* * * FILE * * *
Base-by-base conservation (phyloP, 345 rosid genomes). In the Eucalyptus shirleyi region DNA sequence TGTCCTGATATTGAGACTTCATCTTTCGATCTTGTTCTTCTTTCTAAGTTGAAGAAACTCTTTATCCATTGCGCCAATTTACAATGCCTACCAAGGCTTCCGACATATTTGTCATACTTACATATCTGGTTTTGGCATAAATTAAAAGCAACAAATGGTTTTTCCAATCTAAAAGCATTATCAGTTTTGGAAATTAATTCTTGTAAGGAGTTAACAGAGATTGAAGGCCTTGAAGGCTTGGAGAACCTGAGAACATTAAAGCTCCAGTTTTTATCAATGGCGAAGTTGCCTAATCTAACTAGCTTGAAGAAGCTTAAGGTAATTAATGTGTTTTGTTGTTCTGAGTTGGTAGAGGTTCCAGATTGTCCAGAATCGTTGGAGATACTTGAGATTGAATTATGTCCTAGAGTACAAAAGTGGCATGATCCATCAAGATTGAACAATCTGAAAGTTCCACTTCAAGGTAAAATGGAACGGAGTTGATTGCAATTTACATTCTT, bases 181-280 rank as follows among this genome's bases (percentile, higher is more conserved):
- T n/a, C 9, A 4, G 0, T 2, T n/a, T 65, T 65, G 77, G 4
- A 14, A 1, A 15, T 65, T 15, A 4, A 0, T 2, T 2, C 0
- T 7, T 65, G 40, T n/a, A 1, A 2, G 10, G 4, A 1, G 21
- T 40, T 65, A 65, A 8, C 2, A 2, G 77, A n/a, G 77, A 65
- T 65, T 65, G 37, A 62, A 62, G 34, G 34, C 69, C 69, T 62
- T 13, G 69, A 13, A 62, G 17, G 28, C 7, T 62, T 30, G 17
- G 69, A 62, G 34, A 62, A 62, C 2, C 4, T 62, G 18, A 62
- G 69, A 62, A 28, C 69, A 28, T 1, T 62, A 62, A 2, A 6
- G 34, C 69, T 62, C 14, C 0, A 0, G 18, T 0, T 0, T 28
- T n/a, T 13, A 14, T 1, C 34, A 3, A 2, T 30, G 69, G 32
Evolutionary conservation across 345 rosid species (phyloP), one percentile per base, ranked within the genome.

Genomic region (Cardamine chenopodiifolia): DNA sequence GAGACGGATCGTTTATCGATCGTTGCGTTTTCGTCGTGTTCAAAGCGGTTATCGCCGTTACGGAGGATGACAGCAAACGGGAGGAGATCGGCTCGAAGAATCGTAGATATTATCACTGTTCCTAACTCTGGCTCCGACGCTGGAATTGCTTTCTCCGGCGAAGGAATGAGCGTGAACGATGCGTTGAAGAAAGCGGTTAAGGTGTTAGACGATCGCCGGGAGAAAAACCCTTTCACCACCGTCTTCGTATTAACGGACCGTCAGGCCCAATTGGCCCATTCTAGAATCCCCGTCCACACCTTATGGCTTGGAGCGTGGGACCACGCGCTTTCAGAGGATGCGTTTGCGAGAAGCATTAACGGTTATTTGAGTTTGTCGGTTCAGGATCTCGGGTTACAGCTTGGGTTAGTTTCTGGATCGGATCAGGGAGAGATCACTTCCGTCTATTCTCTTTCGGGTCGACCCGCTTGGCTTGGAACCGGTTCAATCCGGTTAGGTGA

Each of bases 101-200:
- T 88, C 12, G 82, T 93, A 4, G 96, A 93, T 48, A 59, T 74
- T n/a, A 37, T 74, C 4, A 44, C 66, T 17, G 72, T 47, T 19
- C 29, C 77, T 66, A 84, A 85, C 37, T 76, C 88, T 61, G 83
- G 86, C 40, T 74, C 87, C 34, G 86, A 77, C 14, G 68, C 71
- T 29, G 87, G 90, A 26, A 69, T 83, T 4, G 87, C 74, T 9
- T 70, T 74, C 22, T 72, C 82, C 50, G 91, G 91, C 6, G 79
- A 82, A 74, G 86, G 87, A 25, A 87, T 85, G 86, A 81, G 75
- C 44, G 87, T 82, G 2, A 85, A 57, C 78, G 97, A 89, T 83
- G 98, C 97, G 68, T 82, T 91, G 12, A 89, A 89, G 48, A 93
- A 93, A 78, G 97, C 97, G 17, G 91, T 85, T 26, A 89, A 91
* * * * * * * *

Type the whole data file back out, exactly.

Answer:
Base-by-base conservation (phyloP, 345 rosid genomes). In the Eucalyptus shirleyi region DNA sequence TGTCCTGATATTGAGACTTCATCTTTCGATCTTGTTCTTCTTTCTAAGTTGAAGAAACTCTTTATCCATTGCGCCAATTTACAATGCCTACCAAGGCTTCCGACATATTTGTCATACTTACATATCTGGTTTTGGCATAAATTAAAAGCAACAAATGGTTTTTCCAATCTAAAAGCATTATCAGTTTTGGAAATTAATTCTTGTAAGGAGTTAACAGAGATTGAAGGCCTTGAAGGCTTGGAGAACCTGAGAACATTAAAGCTCCAGTTTTTATCAATGGCGAAGTTGCCTAATCTAACTAGCTTGAAGAAGCTTAAGGTAATTAATGTGTTTTGTTGTTCTGAGTTGGTAGAGGTTCCAGATTGTCCAGAATCGTTGGAGATACTTGAGATTGAATTATGTCCTAGAGTACAAAAGTGGCATGATCCATCAAGATTGAACAATCTGAAAGTTCCACTTCAAGGTAAAATGGAACGGAGTTGATTGCAATTTACATTCTT, bases 181-280 rank as follows among this genome's bases (percentile, higher is more conserved):
- T n/a, C 9, A 4, G 0, T 2, T n/a, T 65, T 65, G 77, G 4
- A 14, A 1, A 15, T 65, T 15, A 4, A 0, T 2, T 2, C 0
- T 7, T 65, G 40, T n/a, A 1, A 2, G 10, G 4, A 1, G 21
- T 40, T 65, A 65, A 8, C 2, A 2, G 77, A n/a, G 77, A 65
- T 65, T 65, G 37, A 62, A 62, G 34, G 34, C 69, C 69, T 62
- T 13, G 69, A 13, A 62, G 17, G 28, C 7, T 62, T 30, G 17
- G 69, A 62, G 34, A 62, A 62, C 2, C 4, T 62, G 18, A 62
- G 69, A 62, A 28, C 69, A 28, T 1, T 62, A 62, A 2, A 6
- G 34, C 69, T 62, C 14, C 0, A 0, G 18, T 0, T 0, T 28
- T n/a, T 13, A 14, T 1, C 34, A 3, A 2, T 30, G 69, G 32
Evolutionary conservation across 345 rosid species (phyloP), one percentile per base, ranked within the genome.

Genomic region (Cardamine chenopodiifolia): DNA sequence GAGACGGATCGTTTATCGATCGTTGCGTTTTCGTCGTGTTCAAAGCGGTTATCGCCGTTACGGAGGATGACAGCAAACGGGAGGAGATCGGCTCGAAGAATCGTAGATATTATCACTGTTCCTAACTCTGGCTCCGACGCTGGAATTGCTTTCTCCGGCGAAGGAATGAGCGTGAACGATGCGTTGAAGAAAGCGGTTAAGGTGTTAGACGATCGCCGGGAGAAAAACCCTTTCACCACCGTCTTCGTATTAACGGACCGTCAGGCCCAATTGGCCCATTCTAGAATCCCCGTCCACACCTTATGGCTTGGAGCGTGGGACCACGCGCTTTCAGAGGATGCGTTTGCGAGAAGCATTAACGGTTATTTGAGTTTGTCGGTTCAGGATCTCGGGTTACAGCTTGGGTTAGTTTCTGGATCGGATCAGGGAGAGATCACTTCCGTCTATTCTCTTTCGGGTCGACCCGCTTGGCTTGGAACCGGTTCAATCCGGTTAGGTGA

Each of bases 101-200:
- T 88, C 12, G 82, T 93, A 4, G 96, A 93, T 48, A 59, T 74
- T n/a, A 37, T 74, C 4, A 44, C 66, T 17, G 72, T 47, T 19
- C 29, C 77, T 66, A 84, A 85, C 37, T 76, C 88, T 61, G 83
- G 86, C 40, T 74, C 87, C 34, G 86, A 77, C 14, G 68, C 71
- T 29, G 87, G 90, A 26, A 69, T 83, T 4, G 87, C 74, T 9
- T 70, T 74, C 22, T 72, C 82, C 50, G 91, G 91, C 6, G 79
- A 82, A 74, G 86, G 87, A 25, A 87, T 85, G 86, A 81, G 75
- C 44, G 87, T 82, G 2, A 85, A 57, C 78, G 97, A 89, T 83
- G 98, C 97, G 68, T 82, T 91, G 12, A 89, A 89, G 48, A 93
- A 93, A 78, G 97, C 97, G 17, G 91, T 85, T 26, A 89, A 91